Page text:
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Joe Manchin will not run for re-election in the Senate, fueling rumors of a presidential candidacy

The West Virginia senator will not seek a third term, which practically gives the seat to the GOP.

Michael Brochstein/Sipa USA / Cordon Press

(Cordon Press)

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Joe Manchin confirmed that he will not run for re-election in the Senate. The current senator from West Virginia confirmed his decision through a statement in which he subtly hinted that he could become a presidential candidate. Not running for a third term practically hands over his seat in the Senate to the Republican Party, given that Manchin, a Democrat, was practically the only candidate who could turn The Mountain State blue in the 2024 election.

The Democrat arrived to the Senate in 2010 after the death of Robert Byrd. He successfully defended his seat in 2012 and 2018, winning in a state that had long been accustomed to voting for the GOP. However, 2024 seemed a little more difficult, given that it coincided with a presidential election.

In 2020, Donald Trump carried West Virginia by a margin of 38.9 points. If this difference were repeated for the eventual Republican candidate, Manchin would have had to get almost 40% of these voters to support a Democrat in the Senate. As if this were not enough, Republican leadership has convinced popular Governor Jim Justice to enter the race.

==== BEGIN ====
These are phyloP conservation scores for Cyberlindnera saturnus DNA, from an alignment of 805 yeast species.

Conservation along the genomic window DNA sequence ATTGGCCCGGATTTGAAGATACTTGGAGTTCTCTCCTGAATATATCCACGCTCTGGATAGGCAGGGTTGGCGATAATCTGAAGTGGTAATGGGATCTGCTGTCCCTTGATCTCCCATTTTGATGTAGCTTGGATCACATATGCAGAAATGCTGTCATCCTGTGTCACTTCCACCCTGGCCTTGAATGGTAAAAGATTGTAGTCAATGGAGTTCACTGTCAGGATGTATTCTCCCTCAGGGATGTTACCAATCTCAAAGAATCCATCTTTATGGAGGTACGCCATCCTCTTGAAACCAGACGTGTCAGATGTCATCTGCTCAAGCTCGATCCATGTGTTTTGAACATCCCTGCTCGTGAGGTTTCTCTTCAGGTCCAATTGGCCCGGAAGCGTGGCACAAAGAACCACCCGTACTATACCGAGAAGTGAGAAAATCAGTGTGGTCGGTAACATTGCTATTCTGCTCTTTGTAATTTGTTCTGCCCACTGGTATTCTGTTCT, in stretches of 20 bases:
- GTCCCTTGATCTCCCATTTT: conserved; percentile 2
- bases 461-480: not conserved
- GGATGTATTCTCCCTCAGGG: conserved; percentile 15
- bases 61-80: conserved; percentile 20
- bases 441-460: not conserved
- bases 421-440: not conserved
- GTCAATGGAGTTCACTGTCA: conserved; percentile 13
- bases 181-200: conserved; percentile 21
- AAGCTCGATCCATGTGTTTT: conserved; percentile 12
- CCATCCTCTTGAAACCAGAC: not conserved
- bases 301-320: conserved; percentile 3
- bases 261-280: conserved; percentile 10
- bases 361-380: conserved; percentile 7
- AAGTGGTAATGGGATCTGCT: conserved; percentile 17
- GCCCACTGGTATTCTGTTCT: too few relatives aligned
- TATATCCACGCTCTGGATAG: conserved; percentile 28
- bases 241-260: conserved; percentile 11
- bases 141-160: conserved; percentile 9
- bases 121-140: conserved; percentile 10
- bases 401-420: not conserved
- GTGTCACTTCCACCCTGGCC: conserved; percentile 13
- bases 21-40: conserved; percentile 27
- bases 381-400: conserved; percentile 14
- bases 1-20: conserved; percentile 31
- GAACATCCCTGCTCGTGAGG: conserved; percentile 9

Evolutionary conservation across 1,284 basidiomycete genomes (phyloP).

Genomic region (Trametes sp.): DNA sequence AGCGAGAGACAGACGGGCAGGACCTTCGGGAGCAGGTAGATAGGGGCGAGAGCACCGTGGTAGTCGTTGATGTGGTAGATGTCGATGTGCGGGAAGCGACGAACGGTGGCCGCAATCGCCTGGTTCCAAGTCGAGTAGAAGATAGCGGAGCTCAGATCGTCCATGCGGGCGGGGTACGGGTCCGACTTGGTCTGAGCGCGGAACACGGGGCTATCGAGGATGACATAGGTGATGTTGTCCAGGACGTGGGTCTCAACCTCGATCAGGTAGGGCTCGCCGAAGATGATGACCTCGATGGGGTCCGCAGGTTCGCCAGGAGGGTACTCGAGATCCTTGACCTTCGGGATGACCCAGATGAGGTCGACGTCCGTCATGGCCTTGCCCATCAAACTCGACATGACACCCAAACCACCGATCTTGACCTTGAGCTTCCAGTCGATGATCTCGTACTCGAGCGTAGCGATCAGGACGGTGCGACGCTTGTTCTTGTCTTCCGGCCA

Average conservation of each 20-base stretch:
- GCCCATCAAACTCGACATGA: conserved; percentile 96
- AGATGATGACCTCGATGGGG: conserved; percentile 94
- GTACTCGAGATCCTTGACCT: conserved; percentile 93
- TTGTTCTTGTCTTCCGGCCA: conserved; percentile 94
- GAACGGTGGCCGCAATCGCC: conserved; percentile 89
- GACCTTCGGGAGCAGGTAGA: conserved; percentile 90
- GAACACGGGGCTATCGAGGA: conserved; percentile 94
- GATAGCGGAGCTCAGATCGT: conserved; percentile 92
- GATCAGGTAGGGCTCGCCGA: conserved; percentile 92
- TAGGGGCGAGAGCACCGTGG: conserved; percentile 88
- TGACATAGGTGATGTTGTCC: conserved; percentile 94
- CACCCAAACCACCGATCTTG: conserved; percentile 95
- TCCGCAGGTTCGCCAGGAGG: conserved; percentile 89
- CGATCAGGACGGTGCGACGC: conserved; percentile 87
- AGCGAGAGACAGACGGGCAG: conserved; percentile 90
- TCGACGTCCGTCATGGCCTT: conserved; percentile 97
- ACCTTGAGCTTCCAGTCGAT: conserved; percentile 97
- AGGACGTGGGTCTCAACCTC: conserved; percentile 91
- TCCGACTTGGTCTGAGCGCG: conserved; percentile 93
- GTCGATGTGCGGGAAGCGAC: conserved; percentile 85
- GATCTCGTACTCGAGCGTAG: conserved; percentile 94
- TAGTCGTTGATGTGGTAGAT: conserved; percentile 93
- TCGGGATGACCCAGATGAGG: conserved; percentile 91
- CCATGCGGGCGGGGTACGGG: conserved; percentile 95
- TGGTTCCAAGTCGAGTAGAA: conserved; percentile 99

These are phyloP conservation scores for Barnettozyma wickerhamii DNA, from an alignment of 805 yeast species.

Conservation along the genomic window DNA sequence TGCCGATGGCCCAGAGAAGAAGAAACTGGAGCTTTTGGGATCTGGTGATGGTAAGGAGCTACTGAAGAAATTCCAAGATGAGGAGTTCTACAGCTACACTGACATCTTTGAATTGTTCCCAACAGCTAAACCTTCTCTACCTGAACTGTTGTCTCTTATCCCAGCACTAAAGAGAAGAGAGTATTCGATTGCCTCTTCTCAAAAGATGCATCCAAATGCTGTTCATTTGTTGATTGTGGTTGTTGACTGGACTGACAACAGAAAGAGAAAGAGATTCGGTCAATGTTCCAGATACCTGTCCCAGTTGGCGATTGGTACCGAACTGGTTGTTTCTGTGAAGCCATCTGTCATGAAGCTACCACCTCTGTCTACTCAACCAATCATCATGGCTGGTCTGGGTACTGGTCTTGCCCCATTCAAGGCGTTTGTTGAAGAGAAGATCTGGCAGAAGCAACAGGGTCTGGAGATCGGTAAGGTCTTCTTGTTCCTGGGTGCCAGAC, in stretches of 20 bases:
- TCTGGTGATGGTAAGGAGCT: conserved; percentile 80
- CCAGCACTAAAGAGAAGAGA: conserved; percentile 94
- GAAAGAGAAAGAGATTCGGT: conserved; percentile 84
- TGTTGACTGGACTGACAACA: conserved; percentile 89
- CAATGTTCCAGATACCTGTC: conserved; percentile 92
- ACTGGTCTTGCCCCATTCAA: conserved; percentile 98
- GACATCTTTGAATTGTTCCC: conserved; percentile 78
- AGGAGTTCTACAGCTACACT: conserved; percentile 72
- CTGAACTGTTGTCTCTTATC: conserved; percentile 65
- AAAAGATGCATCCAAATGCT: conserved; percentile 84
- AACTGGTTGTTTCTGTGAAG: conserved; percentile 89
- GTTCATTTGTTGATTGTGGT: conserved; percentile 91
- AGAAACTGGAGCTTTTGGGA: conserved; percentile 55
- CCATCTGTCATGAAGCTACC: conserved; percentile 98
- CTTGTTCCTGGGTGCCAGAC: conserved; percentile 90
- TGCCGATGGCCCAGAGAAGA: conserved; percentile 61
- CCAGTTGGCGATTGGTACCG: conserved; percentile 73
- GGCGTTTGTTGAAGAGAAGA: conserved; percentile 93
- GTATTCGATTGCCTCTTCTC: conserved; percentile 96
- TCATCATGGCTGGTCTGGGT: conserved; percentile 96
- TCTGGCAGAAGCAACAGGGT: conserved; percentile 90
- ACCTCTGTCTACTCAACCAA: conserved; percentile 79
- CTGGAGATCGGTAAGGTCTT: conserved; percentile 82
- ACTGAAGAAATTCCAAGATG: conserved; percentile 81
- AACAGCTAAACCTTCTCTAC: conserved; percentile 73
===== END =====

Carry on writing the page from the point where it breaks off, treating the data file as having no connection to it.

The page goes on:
"After months of deliberation and long conversations with my family, I believe in my heart of hearts that I have accomplished what I set out to do for West Virginia. …I have made one of the toughest decisions of my life and decided that I will not be running for re-election to the United States Senate.”

However, perhaps Manchin’s most important words were what came next, when he added that he would travel around the country to evaluate the interest in a movement that unites Americans, something very similar to what the group No Labels proposes, which intends to promote a moderate candidate for president.

"But what I will be doing is traveling the country and speaking out to see if there is an interest in creating a movement to mobilize the middle and bring Americans together," Manchin said.

With the moderate Democrat out of the equation, it is almost a given that the GOP will reclaim the seat he leaves vacant in the Senate, bringing the count to a 50-50 split. To recover the majority that was lost in 2020, Steve Daines, president of the NRSC, will have to wait for the Republican presidential ticket to prevail at the polls or add at least another victory. At the same time, he could not afford to lose another seat.